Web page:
The ping command sends ICMP echo request packets to a destination. For example, you could run ping google.com or ping 220.127.116.11 to ping a domain name or IP address.
These packets ask the remote destination to reply. If the remote destination is configured to reply, it will respond with packets of its own.
You’ll be able to see how long the round-trip time is between your computer and the destination. You’ll see a “request timed out” message if packet loss is occurring, and you’ll see an error message if your computer can’t communicate with the remote host at all.
This tool can help you troubleshoot Internet connection problems, but bear in mind that many servers and devices are configured not to reply to pings.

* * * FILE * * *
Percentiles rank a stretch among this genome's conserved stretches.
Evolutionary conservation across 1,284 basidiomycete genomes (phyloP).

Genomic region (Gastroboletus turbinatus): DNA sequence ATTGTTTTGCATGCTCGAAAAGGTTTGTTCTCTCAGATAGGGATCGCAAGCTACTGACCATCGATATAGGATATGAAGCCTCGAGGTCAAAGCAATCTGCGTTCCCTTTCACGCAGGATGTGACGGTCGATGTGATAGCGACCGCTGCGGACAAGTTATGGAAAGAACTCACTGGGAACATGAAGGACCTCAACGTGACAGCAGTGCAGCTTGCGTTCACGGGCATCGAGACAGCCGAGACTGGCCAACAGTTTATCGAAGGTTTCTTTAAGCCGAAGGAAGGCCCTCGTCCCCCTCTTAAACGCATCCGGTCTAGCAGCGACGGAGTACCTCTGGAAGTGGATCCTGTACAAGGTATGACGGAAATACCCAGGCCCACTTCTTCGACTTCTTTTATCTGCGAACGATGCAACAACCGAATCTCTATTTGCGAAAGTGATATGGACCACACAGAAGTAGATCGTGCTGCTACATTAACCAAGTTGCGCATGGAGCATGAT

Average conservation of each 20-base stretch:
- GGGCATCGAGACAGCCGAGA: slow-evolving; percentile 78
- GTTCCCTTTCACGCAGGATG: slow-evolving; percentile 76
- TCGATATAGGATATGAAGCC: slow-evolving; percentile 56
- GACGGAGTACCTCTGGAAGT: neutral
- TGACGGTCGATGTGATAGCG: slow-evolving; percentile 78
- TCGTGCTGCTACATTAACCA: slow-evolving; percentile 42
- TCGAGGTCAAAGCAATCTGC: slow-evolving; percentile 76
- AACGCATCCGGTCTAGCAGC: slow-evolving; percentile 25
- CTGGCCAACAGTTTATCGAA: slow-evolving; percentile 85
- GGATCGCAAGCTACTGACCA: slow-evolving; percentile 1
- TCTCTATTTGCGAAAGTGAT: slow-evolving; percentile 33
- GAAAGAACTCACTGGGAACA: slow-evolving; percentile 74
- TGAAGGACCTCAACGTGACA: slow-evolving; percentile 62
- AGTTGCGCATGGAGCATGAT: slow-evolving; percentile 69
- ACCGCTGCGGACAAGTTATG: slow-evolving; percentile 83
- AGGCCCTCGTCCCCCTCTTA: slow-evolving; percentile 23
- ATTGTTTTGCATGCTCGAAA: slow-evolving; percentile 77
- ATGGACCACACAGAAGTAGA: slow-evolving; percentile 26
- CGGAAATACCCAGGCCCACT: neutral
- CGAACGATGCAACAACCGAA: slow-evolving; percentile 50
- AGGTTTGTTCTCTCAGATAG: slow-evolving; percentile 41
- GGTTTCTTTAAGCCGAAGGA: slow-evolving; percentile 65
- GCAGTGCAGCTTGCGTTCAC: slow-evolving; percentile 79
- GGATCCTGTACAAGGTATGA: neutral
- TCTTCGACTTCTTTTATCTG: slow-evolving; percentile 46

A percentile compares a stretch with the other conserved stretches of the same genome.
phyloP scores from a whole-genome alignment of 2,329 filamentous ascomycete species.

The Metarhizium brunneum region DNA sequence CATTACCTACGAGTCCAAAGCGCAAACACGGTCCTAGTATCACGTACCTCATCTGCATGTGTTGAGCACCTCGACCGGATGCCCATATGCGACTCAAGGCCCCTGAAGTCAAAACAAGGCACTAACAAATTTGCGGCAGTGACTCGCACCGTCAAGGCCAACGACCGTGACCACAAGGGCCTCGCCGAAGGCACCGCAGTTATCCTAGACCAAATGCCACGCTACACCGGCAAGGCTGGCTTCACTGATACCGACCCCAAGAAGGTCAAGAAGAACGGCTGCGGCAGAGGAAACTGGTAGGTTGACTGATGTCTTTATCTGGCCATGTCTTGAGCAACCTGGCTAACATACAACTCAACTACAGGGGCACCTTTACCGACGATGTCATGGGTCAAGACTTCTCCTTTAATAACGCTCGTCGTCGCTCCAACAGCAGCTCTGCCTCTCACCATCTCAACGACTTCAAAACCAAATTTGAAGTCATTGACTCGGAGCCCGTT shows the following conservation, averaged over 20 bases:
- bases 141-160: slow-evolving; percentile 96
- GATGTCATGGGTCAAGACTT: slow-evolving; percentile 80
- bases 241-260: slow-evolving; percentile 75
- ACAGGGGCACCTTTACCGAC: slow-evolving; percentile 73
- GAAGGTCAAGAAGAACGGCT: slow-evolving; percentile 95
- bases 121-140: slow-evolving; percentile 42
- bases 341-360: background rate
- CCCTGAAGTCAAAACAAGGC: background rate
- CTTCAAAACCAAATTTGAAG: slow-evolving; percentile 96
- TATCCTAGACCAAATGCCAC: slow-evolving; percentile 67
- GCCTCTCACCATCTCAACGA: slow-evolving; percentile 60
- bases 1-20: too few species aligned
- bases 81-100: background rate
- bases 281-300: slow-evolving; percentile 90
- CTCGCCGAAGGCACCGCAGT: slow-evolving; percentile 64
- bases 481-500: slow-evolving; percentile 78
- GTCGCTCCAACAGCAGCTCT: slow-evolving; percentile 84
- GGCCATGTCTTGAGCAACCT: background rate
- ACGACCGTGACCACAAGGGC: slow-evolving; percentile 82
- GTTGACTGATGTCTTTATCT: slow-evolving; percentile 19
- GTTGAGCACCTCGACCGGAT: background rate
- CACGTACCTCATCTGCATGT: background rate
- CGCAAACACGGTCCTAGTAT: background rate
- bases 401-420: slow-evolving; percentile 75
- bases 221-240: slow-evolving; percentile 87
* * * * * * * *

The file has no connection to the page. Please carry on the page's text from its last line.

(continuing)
In Linux, ping sends ECHO_REQUEST packets to the address you specify. It’s a great way to see whether your computer can communicate with the Internet or a specific IP address.
Unlike the ping command on Windows, the Linux ping command will keep sending packets until you terminate it. You can specify a finite amount of packets with the -c switch.
ping -c 4 google.com